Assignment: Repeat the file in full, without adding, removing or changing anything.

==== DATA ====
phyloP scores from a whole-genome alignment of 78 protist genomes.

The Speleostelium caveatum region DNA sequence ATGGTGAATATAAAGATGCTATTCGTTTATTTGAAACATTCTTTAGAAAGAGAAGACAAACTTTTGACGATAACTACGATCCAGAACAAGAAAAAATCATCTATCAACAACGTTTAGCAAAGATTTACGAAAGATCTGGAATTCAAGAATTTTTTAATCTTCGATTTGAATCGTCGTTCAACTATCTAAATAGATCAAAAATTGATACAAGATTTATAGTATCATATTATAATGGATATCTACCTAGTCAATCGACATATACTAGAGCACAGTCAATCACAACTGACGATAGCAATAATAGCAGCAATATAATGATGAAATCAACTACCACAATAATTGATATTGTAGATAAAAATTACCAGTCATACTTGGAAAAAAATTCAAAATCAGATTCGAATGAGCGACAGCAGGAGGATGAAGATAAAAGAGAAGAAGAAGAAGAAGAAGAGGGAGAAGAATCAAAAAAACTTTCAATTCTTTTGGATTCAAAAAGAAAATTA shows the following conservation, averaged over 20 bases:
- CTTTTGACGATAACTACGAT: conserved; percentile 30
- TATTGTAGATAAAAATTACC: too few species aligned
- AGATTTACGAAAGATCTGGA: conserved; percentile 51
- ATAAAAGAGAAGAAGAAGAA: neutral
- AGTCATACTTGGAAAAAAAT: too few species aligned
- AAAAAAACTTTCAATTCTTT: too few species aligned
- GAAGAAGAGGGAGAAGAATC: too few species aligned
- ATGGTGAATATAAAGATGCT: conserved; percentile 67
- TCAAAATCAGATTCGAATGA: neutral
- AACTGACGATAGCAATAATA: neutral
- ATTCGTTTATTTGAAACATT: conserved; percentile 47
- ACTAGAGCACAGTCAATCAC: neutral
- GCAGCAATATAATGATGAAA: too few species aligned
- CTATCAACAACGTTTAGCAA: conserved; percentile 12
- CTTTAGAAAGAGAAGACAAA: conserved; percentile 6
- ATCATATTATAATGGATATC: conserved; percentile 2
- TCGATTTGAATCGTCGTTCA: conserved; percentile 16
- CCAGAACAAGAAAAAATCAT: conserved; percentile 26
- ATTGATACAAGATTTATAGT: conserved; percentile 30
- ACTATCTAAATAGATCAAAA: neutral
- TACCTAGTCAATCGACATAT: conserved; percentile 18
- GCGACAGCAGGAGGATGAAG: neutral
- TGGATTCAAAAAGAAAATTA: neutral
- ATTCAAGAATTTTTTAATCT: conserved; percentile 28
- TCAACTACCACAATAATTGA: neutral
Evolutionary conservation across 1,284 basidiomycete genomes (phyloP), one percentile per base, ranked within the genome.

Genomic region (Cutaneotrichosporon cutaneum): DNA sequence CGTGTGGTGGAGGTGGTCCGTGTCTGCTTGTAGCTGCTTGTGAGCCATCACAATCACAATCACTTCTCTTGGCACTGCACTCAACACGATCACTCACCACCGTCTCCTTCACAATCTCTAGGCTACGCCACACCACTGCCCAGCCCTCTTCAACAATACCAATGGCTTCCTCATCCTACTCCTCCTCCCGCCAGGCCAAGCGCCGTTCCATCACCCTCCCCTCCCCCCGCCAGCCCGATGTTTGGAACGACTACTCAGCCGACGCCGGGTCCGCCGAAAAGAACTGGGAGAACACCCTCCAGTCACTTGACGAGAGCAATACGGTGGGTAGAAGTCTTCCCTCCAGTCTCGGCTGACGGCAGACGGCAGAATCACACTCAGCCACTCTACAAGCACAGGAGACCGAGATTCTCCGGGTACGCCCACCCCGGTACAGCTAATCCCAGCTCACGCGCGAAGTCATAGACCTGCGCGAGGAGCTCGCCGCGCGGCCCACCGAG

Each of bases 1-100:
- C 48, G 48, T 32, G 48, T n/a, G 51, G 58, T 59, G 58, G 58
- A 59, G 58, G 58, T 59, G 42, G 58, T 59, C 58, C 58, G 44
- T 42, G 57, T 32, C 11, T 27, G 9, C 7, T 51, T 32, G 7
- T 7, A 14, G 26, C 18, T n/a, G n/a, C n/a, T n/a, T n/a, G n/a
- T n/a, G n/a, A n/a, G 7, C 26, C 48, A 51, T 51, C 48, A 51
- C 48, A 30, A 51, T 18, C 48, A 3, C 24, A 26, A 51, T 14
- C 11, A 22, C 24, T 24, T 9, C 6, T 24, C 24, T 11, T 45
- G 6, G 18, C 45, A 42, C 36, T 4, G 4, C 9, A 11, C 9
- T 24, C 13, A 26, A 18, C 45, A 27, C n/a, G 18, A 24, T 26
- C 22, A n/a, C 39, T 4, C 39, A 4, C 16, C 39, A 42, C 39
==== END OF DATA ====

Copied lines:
phyloP scores from a whole-genome alignment of 78 protist genomes.

The Speleostelium caveatum region DNA sequence ATGGTGAATATAAAGATGCTATTCGTTTATTTGAAACATTCTTTAGAAAGAGAAGACAAACTTTTGACGATAACTACGATCCAGAACAAGAAAAAATCATCTATCAACAACGTTTAGCAAAGATTTACGAAAGATCTGGAATTCAAGAATTTTTTAATCTTCGATTTGAATCGTCGTTCAACTATCTAAATAGATCAAAAATTGATACAAGATTTATAGTATCATATTATAATGGATATCTACCTAGTCAATCGACATATACTAGAGCACAGTCAATCACAACTGACGATAGCAATAATAGCAGCAATATAATGATGAAATCAACTACCACAATAATTGATATTGTAGATAAAAATTACCAGTCATACTTGGAAAAAAATTCAAAATCAGATTCGAATGAGCGACAGCAGGAGGATGAAGATAAAAGAGAAGAAGAAGAAGAAGAAGAGGGAGAAGAATCAAAAAAACTTTCAATTCTTTTGGATTCAAAAAGAAAATTA shows the following conservation, averaged over 20 bases:
- CTTTTGACGATAACTACGAT: conserved; percentile 30
- TATTGTAGATAAAAATTACC: too few species aligned
- AGATTTACGAAAGATCTGGA: conserved; percentile 51
- ATAAAAGAGAAGAAGAAGAA: neutral
- AGTCATACTTGGAAAAAAAT: too few species aligned
- AAAAAAACTTTCAATTCTTT: too few species aligned
- GAAGAAGAGGGAGAAGAATC: too few species aligned
- ATGGTGAATATAAAGATGCT: conserved; percentile 67
- TCAAAATCAGATTCGAATGA: neutral
- AACTGACGATAGCAATAATA: neutral
- ATTCGTTTATTTGAAACATT: conserved; percentile 47
- ACTAGAGCACAGTCAATCAC: neutral
- GCAGCAATATAATGATGAAA: too few species aligned
- CTATCAACAACGTTTAGCAA: conserved; percentile 12
- CTTTAGAAAGAGAAGACAAA: conserved; percentile 6
- ATCATATTATAATGGATATC: conserved; percentile 2
- TCGATTTGAATCGTCGTTCA: conserved; percentile 16
- CCAGAACAAGAAAAAATCAT: conserved; percentile 26
- ATTGATACAAGATTTATAGT: conserved; percentile 30
- ACTATCTAAATAGATCAAAA: neutral
- TACCTAGTCAATCGACATAT: conserved; percentile 18
- GCGACAGCAGGAGGATGAAG: neutral
- TGGATTCAAAAAGAAAATTA: neutral
- ATTCAAGAATTTTTTAATCT: conserved; percentile 28
- TCAACTACCACAATAATTGA: neutral
Evolutionary conservation across 1,284 basidiomycete genomes (phyloP), one percentile per base, ranked within the genome.

Genomic region (Cutaneotrichosporon cutaneum): DNA sequence CGTGTGGTGGAGGTGGTCCGTGTCTGCTTGTAGCTGCTTGTGAGCCATCACAATCACAATCACTTCTCTTGGCACTGCACTCAACACGATCACTCACCACCGTCTCCTTCACAATCTCTAGGCTACGCCACACCACTGCCCAGCCCTCTTCAACAATACCAATGGCTTCCTCATCCTACTCCTCCTCCCGCCAGGCCAAGCGCCGTTCCATCACCCTCCCCTCCCCCCGCCAGCCCGATGTTTGGAACGACTACTCAGCCGACGCCGGGTCCGCCGAAAAGAACTGGGAGAACACCCTCCAGTCACTTGACGAGAGCAATACGGTGGGTAGAAGTCTTCCCTCCAGTCTCGGCTGACGGCAGACGGCAGAATCACACTCAGCCACTCTACAAGCACAGGAGACCGAGATTCTCCGGGTACGCCCACCCCGGTACAGCTAATCCCAGCTCACGCGCGAAGTCATAGACCTGCGCGAGGAGCTCGCCGCGCGGCCCACCGAG

Each of bases 1-100:
- C 48, G 48, T 32, G 48, T n/a, G 51, G 58, T 59, G 58, G 58
- A 59, G 58, G 58, T 59, G 42, G 58, T 59, C 58, C 58, G 44
- T 42, G 57, T 32, C 11, T 27, G 9, C 7, T 51, T 32, G 7
- T 7, A 14, G 26, C 18, T n/a, G n/a, C n/a, T n/a, T n/a, G n/a
- T n/a, G n/a, A n/a, G 7, C 26, C 48, A 51, T 51, C 48, A 51
- C 48, A 30, A 51, T 18, C 48, A 3, C 24, A 26, A 51, T 14
- C 11, A 22, C 24, T 24, T 9, C 6, T 24, C 24, T 11, T 45
- G 6, G 18, C 45, A 42, C 36, T 4, G 4, C 9, A 11, C 9
- T 24, C 13, A 26, A 18, C 45, A 27, C n/a, G 18, A 24, T 26
- C 22, A n/a, C 39, T 4, C 39, A 4, C 16, C 39, A 42, C 39